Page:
Personally I think it's stupid to pay the premium to get an iMac when it looks like you'll be doing all of your work in Windows via Parallels or Bootcamp.
__________________
Got a problem? Check here first.
miles01110 is offline   4 Reply With Quote
Old May 13, 2012, 09:24 AM   #8
netexplorer
Thread Starter
macrumors newbie
 
Join Date: May 2012
Quote:
Originally Posted by miles01110 View Post
Personally I think it's stupid to pay the premium to get an iMac when it looks like you'll be doing all of your work in Windows via Parallels or Bootcamp.
That's what I'm thinking of as well. On top of that, I personally don't need a 27 inch screen - could live with a 24 one easily. Unfortunately, there is no such option with an iMac.

Apple make really beautiful products, but still it's a Windows world out there, so I definitely don't want to buy any computer that is just pretty from outside, but provide little scope for adjustments after the purchase, which I like to do sometimes...install Ubuntu, for example, play around with the local WiFi networks to test their security and so on and so forth. Although I'm not a professional technician, I like to do some stuff with my current PC that needs above average technical skills and don't need a computer that just works (it's a bit boring for me perhaps), but my wife does...so that is a dilemma!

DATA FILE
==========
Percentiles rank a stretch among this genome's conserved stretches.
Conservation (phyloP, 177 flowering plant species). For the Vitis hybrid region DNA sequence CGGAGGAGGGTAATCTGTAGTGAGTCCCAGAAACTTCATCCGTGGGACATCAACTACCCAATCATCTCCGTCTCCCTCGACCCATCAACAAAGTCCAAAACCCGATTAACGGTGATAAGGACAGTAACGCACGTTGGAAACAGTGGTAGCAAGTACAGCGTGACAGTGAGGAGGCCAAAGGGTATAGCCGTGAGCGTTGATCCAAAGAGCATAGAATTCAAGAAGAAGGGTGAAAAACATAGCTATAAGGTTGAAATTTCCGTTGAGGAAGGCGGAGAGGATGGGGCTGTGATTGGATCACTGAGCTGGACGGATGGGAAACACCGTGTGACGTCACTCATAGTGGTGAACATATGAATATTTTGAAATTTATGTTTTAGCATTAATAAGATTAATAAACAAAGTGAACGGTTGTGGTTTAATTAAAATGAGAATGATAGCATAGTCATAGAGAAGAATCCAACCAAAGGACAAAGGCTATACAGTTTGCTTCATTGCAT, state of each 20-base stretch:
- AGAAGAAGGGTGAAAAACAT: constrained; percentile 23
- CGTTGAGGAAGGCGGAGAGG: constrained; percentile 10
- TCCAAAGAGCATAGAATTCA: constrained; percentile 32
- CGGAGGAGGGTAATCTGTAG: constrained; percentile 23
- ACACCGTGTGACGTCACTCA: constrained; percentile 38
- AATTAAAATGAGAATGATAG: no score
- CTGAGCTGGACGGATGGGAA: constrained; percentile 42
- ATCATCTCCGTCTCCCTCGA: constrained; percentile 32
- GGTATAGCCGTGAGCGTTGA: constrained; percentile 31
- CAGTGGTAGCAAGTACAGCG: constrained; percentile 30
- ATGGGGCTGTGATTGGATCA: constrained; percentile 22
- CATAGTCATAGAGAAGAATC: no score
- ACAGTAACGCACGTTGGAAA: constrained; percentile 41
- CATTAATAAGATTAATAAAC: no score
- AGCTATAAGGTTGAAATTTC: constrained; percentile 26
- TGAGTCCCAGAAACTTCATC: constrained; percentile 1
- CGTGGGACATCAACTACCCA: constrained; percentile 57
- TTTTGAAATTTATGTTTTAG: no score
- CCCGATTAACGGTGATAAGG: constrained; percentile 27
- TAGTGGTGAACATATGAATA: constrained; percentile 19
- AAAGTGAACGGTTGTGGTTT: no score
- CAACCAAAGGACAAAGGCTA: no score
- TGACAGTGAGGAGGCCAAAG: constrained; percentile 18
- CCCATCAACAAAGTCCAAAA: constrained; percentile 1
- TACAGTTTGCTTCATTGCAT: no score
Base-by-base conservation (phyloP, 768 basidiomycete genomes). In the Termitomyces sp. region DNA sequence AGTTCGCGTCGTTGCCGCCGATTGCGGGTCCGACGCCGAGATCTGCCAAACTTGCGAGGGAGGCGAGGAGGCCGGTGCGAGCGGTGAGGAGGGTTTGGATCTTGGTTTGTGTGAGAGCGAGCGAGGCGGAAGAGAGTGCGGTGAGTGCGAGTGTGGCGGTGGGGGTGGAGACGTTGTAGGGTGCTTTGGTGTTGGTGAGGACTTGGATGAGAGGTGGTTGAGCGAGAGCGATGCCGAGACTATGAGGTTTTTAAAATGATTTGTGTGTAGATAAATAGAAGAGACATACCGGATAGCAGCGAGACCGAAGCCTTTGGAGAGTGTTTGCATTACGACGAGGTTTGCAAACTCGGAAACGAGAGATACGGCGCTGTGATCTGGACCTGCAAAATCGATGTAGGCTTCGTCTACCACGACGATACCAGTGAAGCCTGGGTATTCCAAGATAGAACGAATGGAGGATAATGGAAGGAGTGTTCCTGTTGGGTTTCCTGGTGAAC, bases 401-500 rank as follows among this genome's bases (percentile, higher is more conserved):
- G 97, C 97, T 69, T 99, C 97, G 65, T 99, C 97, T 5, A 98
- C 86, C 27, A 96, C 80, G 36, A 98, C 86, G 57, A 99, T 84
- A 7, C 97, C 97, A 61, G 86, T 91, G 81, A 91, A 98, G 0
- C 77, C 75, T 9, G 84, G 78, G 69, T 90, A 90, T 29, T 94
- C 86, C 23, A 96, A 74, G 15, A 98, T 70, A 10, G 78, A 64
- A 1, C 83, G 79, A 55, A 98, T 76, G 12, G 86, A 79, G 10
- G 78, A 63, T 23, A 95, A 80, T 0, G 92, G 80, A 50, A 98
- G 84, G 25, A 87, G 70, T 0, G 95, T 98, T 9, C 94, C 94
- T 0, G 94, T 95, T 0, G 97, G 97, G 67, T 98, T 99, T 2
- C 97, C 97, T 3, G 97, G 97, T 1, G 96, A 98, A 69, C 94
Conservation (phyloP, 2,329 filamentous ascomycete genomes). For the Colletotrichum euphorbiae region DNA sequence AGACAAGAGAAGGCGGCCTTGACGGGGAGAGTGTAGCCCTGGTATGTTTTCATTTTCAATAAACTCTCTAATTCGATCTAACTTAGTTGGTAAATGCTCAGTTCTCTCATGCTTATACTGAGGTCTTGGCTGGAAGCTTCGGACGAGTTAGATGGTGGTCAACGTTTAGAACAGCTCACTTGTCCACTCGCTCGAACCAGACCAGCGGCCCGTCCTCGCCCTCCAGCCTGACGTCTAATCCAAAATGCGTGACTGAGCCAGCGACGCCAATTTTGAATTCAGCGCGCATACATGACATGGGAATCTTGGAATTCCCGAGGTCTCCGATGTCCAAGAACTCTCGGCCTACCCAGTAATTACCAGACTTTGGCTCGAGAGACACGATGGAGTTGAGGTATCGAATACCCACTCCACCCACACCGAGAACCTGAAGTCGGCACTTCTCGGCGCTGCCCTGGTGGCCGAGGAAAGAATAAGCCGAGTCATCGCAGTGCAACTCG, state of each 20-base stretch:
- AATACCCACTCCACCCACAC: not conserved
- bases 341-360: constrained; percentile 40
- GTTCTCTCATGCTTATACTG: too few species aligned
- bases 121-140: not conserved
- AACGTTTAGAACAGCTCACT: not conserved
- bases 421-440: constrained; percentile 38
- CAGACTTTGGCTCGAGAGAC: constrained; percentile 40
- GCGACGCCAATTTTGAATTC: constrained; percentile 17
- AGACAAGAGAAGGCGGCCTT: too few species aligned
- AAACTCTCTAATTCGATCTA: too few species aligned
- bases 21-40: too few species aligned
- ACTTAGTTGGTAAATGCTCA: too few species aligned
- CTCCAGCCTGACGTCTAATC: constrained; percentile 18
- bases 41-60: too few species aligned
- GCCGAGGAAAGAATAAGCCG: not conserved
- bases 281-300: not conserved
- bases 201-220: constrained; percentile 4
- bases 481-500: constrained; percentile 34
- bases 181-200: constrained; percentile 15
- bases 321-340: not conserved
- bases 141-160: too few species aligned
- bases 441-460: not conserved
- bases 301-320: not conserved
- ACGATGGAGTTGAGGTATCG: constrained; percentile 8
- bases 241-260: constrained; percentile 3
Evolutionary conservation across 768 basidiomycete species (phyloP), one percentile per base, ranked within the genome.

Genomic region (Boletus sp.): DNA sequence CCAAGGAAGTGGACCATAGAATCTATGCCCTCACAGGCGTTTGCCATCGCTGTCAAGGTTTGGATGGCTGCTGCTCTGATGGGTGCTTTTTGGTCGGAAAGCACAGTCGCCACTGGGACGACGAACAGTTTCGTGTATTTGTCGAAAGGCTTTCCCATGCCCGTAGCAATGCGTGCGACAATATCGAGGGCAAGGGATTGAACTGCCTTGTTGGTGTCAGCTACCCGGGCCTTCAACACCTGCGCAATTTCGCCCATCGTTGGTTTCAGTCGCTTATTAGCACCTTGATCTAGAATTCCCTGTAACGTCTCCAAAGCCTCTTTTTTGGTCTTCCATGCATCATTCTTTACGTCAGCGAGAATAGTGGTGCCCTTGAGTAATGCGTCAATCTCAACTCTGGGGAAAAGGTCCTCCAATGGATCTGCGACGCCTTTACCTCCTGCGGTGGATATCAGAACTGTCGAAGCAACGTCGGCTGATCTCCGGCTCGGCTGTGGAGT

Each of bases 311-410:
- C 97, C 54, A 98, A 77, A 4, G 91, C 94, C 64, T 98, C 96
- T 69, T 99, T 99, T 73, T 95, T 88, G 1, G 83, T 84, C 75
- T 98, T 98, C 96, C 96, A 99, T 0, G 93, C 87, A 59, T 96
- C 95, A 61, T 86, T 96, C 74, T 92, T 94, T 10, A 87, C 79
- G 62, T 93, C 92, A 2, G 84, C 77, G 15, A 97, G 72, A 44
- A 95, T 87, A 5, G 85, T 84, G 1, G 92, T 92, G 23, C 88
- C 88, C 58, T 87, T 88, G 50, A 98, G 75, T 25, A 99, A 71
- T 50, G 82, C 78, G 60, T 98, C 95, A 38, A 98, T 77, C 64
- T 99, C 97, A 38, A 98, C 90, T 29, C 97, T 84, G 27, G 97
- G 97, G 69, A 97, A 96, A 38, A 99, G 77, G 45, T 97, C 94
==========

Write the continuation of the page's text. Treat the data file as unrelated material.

netexplorer is offline   3 Reply With Quote
Old May 13, 2012, 10:45 AM   #9
DeF46
macrumors regular
 
Join Date: May 2012
Location: Belgium
Your line of thinking is faulty, though it is understandable if you're new to Macs:

The Mac is a full fledged computer that can do anything you throw at it. It's not a trimmed, simplified computer. It's not at all easier to use either, as it requires getting used to OS X. Thy are tons of advanced user features, and more keyboard shortcuts than you can ever remember, far better looking Terminal with Bash / Unix commands, with programming languages like Perl and Python already installed and working...

Could go on and on.

You know nothing at all about OS X; judging by the "computer that just works" comment.

OS X is just more intuitive. If you haven't been punching the walls and cursing at Windows every day for the past ten years, frankly, OS X isn't for you.

As for me, it's the best computer I've ever owned. I stuck to Windows XP for 8+ years and when I started using Git in the ****** command line on Windows, I decided I had enough of it.